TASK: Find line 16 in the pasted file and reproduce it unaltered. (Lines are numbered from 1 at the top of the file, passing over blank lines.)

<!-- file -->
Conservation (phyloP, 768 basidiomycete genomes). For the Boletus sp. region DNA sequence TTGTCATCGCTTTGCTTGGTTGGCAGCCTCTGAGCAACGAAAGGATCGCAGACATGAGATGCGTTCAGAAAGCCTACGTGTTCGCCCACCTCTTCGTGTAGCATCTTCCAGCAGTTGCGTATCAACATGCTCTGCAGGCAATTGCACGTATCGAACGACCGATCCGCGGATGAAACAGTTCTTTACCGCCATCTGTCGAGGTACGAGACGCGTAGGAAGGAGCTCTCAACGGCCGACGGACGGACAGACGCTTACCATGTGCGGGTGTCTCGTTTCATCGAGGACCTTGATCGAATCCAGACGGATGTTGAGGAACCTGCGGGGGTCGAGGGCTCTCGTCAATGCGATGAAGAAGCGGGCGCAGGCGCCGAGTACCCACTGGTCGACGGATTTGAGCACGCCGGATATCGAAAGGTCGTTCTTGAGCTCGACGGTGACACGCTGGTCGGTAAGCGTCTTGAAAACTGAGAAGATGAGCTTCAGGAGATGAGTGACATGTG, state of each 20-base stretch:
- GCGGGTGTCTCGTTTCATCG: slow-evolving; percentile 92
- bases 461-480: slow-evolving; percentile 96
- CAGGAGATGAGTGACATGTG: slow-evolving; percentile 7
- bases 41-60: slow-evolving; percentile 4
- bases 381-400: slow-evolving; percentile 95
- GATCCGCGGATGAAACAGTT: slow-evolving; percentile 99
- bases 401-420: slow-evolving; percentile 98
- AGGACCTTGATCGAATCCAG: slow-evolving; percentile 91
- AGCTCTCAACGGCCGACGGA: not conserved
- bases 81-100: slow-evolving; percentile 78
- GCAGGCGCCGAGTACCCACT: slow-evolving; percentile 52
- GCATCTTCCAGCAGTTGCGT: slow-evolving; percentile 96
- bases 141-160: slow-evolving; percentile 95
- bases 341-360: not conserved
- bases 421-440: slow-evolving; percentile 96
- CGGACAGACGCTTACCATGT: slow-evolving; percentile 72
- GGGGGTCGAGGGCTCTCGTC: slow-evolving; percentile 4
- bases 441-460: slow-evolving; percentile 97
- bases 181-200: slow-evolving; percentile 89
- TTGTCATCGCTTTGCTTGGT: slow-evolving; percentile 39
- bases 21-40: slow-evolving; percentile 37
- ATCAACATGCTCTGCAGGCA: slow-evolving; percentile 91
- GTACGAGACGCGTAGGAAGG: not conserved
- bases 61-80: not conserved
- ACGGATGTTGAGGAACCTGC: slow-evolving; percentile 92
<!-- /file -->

- bases 421-440: slow-evolving; percentile 96